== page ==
Crypto scammers are the biggest headache for the industry, and the recent Twitter Hack by them is a great example. KuCoin, one of the biggest crypto exchanges has received reports from several users and community members that a group of scammers is using its brand name to lure users into scams. Clarifying its position, KuCoin released a declaration on its website, in which it said that it will never ask users to send their tokens on any address, under any circumstances.
— KUCOIN (@kucoincom) July 21, 2020
In the declaration, KuCoin said that k***live.com is a fraudulent website and that it has no relationship with it. The scammers are using the brand name without permission, therefore, infringing on the intellectual rights of the company. Using the company name and logo, the scammers were asking users to transfer their crypto to particular addresses in return for incentives.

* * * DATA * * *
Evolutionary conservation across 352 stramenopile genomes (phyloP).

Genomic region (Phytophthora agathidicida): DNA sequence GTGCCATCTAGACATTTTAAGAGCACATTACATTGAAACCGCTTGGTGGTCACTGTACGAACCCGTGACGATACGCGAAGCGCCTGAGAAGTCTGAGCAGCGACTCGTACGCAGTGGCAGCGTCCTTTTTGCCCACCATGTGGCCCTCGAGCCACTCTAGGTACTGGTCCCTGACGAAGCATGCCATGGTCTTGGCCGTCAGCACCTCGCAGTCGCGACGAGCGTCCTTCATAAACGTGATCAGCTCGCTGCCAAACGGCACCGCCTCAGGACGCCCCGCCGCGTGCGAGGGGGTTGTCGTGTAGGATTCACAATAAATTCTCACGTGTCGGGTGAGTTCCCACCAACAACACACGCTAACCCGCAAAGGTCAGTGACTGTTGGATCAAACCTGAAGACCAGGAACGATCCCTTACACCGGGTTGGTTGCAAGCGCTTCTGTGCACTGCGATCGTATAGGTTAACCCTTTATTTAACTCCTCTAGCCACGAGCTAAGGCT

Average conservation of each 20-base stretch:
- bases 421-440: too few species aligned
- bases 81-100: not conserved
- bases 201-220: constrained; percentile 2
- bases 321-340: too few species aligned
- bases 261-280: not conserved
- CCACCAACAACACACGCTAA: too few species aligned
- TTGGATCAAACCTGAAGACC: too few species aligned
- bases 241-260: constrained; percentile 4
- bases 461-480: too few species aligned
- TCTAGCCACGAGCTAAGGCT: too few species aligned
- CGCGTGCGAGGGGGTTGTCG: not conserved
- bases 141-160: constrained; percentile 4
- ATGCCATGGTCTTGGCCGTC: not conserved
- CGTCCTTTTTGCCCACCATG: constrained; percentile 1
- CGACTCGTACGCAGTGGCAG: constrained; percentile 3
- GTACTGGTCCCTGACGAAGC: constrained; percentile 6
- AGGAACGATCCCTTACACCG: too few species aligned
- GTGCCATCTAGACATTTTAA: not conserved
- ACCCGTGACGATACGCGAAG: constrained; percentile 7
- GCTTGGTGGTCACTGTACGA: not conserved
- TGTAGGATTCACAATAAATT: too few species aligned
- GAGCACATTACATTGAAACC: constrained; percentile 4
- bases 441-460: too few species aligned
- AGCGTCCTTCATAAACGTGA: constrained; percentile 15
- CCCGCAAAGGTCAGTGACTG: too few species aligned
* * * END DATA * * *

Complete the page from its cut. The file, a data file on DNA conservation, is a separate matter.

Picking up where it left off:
Such scams are quite common, and despite companies creating regular awareness, users continue to get scammed and lose their crypto holdings. This shows that it is a much bigger, deeper, and difficult problem to eradicate than what meets the eye. Big companies like KuCoin, Binance, Coinbase, etc., who are regularly impersonated by scammers, need to take much bigger steps to create awareness and set up vigilance departments to keep a check on scammers. Merely stating that “we have no connection with them” can exempt them from legal obligations, but is that enough? That’s the question for which we have insufficient answers at the moment.